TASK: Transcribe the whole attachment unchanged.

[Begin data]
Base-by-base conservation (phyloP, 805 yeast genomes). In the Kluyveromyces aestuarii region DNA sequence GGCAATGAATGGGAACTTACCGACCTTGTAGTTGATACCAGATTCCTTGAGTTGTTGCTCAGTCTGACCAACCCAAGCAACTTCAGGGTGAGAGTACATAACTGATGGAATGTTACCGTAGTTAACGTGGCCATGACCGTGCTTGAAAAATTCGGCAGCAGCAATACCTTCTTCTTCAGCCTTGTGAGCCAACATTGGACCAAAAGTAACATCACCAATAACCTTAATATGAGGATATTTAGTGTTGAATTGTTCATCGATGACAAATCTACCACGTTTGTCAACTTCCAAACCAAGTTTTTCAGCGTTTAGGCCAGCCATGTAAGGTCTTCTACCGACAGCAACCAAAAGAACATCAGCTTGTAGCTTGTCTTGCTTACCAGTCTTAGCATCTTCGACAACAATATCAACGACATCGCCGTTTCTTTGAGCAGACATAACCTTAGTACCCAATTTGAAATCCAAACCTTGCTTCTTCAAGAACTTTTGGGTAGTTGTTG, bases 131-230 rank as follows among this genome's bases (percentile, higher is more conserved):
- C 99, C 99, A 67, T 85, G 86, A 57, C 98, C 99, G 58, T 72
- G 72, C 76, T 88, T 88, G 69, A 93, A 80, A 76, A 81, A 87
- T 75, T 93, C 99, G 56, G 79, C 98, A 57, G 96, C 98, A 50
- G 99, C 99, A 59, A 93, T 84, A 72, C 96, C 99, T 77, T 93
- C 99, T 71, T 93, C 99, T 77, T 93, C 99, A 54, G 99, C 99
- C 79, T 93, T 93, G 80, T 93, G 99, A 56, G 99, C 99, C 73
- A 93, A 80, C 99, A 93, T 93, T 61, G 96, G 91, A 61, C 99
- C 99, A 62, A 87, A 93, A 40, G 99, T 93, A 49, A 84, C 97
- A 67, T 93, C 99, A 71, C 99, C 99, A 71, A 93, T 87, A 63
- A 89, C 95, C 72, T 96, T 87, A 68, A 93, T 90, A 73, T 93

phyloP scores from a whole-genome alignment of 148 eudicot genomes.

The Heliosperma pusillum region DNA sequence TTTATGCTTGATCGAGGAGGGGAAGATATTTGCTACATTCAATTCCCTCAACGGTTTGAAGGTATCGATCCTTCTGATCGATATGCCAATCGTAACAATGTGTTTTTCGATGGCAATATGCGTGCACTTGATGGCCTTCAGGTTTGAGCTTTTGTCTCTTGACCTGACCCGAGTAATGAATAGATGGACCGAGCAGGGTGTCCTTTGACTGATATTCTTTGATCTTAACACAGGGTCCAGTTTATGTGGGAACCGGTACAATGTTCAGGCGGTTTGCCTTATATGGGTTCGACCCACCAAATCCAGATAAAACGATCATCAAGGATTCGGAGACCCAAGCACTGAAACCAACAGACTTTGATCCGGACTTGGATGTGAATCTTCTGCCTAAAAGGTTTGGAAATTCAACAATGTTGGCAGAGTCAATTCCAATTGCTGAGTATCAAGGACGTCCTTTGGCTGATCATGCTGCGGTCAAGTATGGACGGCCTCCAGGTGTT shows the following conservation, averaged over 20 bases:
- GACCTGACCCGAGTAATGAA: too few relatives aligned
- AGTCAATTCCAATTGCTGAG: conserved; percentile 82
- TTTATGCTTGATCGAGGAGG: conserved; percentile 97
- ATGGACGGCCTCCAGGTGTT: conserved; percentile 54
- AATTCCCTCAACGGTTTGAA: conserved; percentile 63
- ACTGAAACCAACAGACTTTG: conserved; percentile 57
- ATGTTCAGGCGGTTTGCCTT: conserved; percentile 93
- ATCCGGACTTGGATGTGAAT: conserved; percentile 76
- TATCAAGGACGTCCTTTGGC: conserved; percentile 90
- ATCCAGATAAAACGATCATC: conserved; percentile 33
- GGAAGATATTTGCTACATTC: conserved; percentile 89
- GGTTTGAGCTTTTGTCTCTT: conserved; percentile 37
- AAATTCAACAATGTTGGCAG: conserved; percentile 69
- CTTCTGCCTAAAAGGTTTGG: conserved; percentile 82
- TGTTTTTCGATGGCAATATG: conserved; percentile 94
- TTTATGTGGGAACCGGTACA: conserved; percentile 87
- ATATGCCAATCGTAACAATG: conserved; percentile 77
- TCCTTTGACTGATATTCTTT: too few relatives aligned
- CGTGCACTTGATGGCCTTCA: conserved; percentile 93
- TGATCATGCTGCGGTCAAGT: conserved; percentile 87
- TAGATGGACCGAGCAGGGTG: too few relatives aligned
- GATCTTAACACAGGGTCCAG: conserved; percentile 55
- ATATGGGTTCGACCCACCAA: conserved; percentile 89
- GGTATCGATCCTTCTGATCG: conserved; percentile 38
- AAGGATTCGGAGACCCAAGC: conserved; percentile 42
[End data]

Base-by-base conservation (phyloP, 805 yeast genomes). In the Kluyveromyces aestuarii region DNA sequence GGCAATGAATGGGAACTTACCGACCTTGTAGTTGATACCAGATTCCTTGAGTTGTTGCTCAGTCTGACCAACCCAAGCAACTTCAGGGTGAGAGTACATAACTGATGGAATGTTACCGTAGTTAACGTGGCCATGACCGTGCTTGAAAAATTCGGCAGCAGCAATACCTTCTTCTTCAGCCTTGTGAGCCAACATTGGACCAAAAGTAACATCACCAATAACCTTAATATGAGGATATTTAGTGTTGAATTGTTCATCGATGACAAATCTACCACGTTTGTCAACTTCCAAACCAAGTTTTTCAGCGTTTAGGCCAGCCATGTAAGGTCTTCTACCGACAGCAACCAAAAGAACATCAGCTTGTAGCTTGTCTTGCTTACCAGTCTTAGCATCTTCGACAACAATATCAACGACATCGCCGTTTCTTTGAGCAGACATAACCTTAGTACCCAATTTGAAATCCAAACCTTGCTTCTTCAAGAACTTTTGGGTAGTTGTTG, bases 131-230 rank as follows among this genome's bases (percentile, higher is more conserved):
- C 99, C 99, A 67, T 85, G 86, A 57, C 98, C 99, G 58, T 72
- G 72, C 76, T 88, T 88, G 69, A 93, A 80, A 76, A 81, A 87
- T 75, T 93, C 99, G 56, G 79, C 98, A 57, G 96, C 98, A 50
- G 99, C 99, A 59, A 93, T 84, A 72, C 96, C 99, T 77, T 93
- C 99, T 71, T 93, C 99, T 77, T 93, C 99, A 54, G 99, C 99
- C 79, T 93, T 93, G 80, T 93, G 99, A 56, G 99, C 99, C 73
- A 93, A 80, C 99, A 93, T 93, T 61, G 96, G 91, A 61, C 99
- C 99, A 62, A 87, A 93, A 40, G 99, T 93, A 49, A 84, C 97
- A 67, T 93, C 99, A 71, C 99, C 99, A 71, A 93, T 87, A 63
- A 89, C 95, C 72, T 96, T 87, A 68, A 93, T 90, A 73, T 93

phyloP scores from a whole-genome alignment of 148 eudicot genomes.

The Heliosperma pusillum region DNA sequence TTTATGCTTGATCGAGGAGGGGAAGATATTTGCTACATTCAATTCCCTCAACGGTTTGAAGGTATCGATCCTTCTGATCGATATGCCAATCGTAACAATGTGTTTTTCGATGGCAATATGCGTGCACTTGATGGCCTTCAGGTTTGAGCTTTTGTCTCTTGACCTGACCCGAGTAATGAATAGATGGACCGAGCAGGGTGTCCTTTGACTGATATTCTTTGATCTTAACACAGGGTCCAGTTTATGTGGGAACCGGTACAATGTTCAGGCGGTTTGCCTTATATGGGTTCGACCCACCAAATCCAGATAAAACGATCATCAAGGATTCGGAGACCCAAGCACTGAAACCAACAGACTTTGATCCGGACTTGGATGTGAATCTTCTGCCTAAAAGGTTTGGAAATTCAACAATGTTGGCAGAGTCAATTCCAATTGCTGAGTATCAAGGACGTCCTTTGGCTGATCATGCTGCGGTCAAGTATGGACGGCCTCCAGGTGTT shows the following conservation, averaged over 20 bases:
- GACCTGACCCGAGTAATGAA: too few relatives aligned
- AGTCAATTCCAATTGCTGAG: conserved; percentile 82
- TTTATGCTTGATCGAGGAGG: conserved; percentile 97
- ATGGACGGCCTCCAGGTGTT: conserved; percentile 54
- AATTCCCTCAACGGTTTGAA: conserved; percentile 63
- ACTGAAACCAACAGACTTTG: conserved; percentile 57
- ATGTTCAGGCGGTTTGCCTT: conserved; percentile 93
- ATCCGGACTTGGATGTGAAT: conserved; percentile 76
- TATCAAGGACGTCCTTTGGC: conserved; percentile 90
- ATCCAGATAAAACGATCATC: conserved; percentile 33
- GGAAGATATTTGCTACATTC: conserved; percentile 89
- GGTTTGAGCTTTTGTCTCTT: conserved; percentile 37
- AAATTCAACAATGTTGGCAG: conserved; percentile 69
- CTTCTGCCTAAAAGGTTTGG: conserved; percentile 82
- TGTTTTTCGATGGCAATATG: conserved; percentile 94
- TTTATGTGGGAACCGGTACA: conserved; percentile 87
- ATATGCCAATCGTAACAATG: conserved; percentile 77
- TCCTTTGACTGATATTCTTT: too few relatives aligned
- CGTGCACTTGATGGCCTTCA: conserved; percentile 93
- TGATCATGCTGCGGTCAAGT: conserved; percentile 87
- TAGATGGACCGAGCAGGGTG: too few relatives aligned
- GATCTTAACACAGGGTCCAG: conserved; percentile 55
- ATATGGGTTCGACCCACCAA: conserved; percentile 89
- GGTATCGATCCTTCTGATCG: conserved; percentile 38
- AAGGATTCGGAGACCCAAGC: conserved; percentile 42